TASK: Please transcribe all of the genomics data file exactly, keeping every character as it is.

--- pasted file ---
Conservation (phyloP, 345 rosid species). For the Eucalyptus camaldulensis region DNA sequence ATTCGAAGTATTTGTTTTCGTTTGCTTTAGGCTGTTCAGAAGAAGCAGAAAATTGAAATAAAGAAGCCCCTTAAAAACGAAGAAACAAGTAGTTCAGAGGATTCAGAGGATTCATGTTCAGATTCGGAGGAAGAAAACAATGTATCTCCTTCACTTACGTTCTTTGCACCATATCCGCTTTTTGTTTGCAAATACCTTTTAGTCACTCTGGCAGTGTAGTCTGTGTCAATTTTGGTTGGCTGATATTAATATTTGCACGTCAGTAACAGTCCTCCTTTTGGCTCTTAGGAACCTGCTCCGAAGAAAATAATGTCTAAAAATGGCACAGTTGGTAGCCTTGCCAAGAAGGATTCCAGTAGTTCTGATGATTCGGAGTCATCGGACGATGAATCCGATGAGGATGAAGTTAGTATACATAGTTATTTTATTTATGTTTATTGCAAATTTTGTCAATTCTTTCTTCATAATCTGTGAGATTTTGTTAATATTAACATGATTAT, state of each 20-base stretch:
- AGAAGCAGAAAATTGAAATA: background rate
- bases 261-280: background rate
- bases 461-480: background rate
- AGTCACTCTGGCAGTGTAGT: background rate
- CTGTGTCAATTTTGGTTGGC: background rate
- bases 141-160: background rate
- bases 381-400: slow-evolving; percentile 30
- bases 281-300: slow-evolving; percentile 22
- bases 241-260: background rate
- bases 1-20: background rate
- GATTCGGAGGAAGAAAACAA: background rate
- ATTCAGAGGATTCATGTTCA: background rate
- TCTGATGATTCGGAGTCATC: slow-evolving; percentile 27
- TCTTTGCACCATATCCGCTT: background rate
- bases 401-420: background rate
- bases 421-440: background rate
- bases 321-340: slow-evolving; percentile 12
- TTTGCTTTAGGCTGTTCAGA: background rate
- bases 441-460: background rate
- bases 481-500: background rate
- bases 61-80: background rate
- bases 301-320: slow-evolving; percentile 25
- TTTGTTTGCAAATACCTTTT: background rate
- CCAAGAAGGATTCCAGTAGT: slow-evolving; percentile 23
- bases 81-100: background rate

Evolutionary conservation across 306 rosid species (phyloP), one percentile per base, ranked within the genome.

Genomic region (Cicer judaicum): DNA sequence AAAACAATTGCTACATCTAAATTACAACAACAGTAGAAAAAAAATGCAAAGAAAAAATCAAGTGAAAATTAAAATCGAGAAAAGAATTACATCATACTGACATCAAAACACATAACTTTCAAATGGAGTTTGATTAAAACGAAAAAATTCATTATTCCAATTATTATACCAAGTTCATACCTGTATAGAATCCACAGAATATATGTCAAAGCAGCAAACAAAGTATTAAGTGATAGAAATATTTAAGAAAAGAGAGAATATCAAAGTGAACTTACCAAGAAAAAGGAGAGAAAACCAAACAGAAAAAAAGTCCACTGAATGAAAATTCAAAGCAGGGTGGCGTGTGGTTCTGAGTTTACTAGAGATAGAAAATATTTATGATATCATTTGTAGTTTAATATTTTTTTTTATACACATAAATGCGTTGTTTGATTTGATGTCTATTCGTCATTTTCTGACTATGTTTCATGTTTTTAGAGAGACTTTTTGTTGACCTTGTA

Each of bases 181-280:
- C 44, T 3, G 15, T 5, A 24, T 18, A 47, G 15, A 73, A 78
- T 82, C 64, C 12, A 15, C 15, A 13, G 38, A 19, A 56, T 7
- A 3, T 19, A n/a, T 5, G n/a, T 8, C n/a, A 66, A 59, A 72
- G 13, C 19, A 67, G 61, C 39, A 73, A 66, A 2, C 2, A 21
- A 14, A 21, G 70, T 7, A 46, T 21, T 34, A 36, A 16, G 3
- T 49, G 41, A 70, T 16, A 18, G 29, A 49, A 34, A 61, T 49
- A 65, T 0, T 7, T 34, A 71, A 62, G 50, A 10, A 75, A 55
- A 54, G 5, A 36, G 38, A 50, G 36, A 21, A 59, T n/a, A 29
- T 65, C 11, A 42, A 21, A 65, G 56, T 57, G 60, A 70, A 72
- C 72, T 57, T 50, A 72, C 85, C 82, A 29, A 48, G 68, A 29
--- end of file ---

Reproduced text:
Conservation (phyloP, 345 rosid species). For the Eucalyptus camaldulensis region DNA sequence ATTCGAAGTATTTGTTTTCGTTTGCTTTAGGCTGTTCAGAAGAAGCAGAAAATTGAAATAAAGAAGCCCCTTAAAAACGAAGAAACAAGTAGTTCAGAGGATTCAGAGGATTCATGTTCAGATTCGGAGGAAGAAAACAATGTATCTCCTTCACTTACGTTCTTTGCACCATATCCGCTTTTTGTTTGCAAATACCTTTTAGTCACTCTGGCAGTGTAGTCTGTGTCAATTTTGGTTGGCTGATATTAATATTTGCACGTCAGTAACAGTCCTCCTTTTGGCTCTTAGGAACCTGCTCCGAAGAAAATAATGTCTAAAAATGGCACAGTTGGTAGCCTTGCCAAGAAGGATTCCAGTAGTTCTGATGATTCGGAGTCATCGGACGATGAATCCGATGAGGATGAAGTTAGTATACATAGTTATTTTATTTATGTTTATTGCAAATTTTGTCAATTCTTTCTTCATAATCTGTGAGATTTTGTTAATATTAACATGATTAT, state of each 20-base stretch:
- AGAAGCAGAAAATTGAAATA: background rate
- bases 261-280: background rate
- bases 461-480: background rate
- AGTCACTCTGGCAGTGTAGT: background rate
- CTGTGTCAATTTTGGTTGGC: background rate
- bases 141-160: background rate
- bases 381-400: slow-evolving; percentile 30
- bases 281-300: slow-evolving; percentile 22
- bases 241-260: background rate
- bases 1-20: background rate
- GATTCGGAGGAAGAAAACAA: background rate
- ATTCAGAGGATTCATGTTCA: background rate
- TCTGATGATTCGGAGTCATC: slow-evolving; percentile 27
- TCTTTGCACCATATCCGCTT: background rate
- bases 401-420: background rate
- bases 421-440: background rate
- bases 321-340: slow-evolving; percentile 12
- TTTGCTTTAGGCTGTTCAGA: background rate
- bases 441-460: background rate
- bases 481-500: background rate
- bases 61-80: background rate
- bases 301-320: slow-evolving; percentile 25
- TTTGTTTGCAAATACCTTTT: background rate
- CCAAGAAGGATTCCAGTAGT: slow-evolving; percentile 23
- bases 81-100: background rate

Evolutionary conservation across 306 rosid species (phyloP), one percentile per base, ranked within the genome.

Genomic region (Cicer judaicum): DNA sequence AAAACAATTGCTACATCTAAATTACAACAACAGTAGAAAAAAAATGCAAAGAAAAAATCAAGTGAAAATTAAAATCGAGAAAAGAATTACATCATACTGACATCAAAACACATAACTTTCAAATGGAGTTTGATTAAAACGAAAAAATTCATTATTCCAATTATTATACCAAGTTCATACCTGTATAGAATCCACAGAATATATGTCAAAGCAGCAAACAAAGTATTAAGTGATAGAAATATTTAAGAAAAGAGAGAATATCAAAGTGAACTTACCAAGAAAAAGGAGAGAAAACCAAACAGAAAAAAAGTCCACTGAATGAAAATTCAAAGCAGGGTGGCGTGTGGTTCTGAGTTTACTAGAGATAGAAAATATTTATGATATCATTTGTAGTTTAATATTTTTTTTTATACACATAAATGCGTTGTTTGATTTGATGTCTATTCGTCATTTTCTGACTATGTTTCATGTTTTTAGAGAGACTTTTTGTTGACCTTGTA

Each of bases 181-280:
- C 44, T 3, G 15, T 5, A 24, T 18, A 47, G 15, A 73, A 78
- T 82, C 64, C 12, A 15, C 15, A 13, G 38, A 19, A 56, T 7
- A 3, T 19, A n/a, T 5, G n/a, T 8, C n/a, A 66, A 59, A 72
- G 13, C 19, A 67, G 61, C 39, A 73, A 66, A 2, C 2, A 21
- A 14, A 21, G 70, T 7, A 46, T 21, T 34, A 36, A 16, G 3
- T 49, G 41, A 70, T 16, A 18, G 29, A 49, A 34, A 61, T 49
- A 65, T 0, T 7, T 34, A 71, A 62, G 50, A 10, A 75, A 55
- A 54, G 5, A 36, G 38, A 50, G 36, A 21, A 59, T n/a, A 29
- T 65, C 11, A 42, A 21, A 65, G 56, T 57, G 60, A 70, A 72
- C 72, T 57, T 50, A 72, C 85, C 82, A 29, A 48, G 68, A 29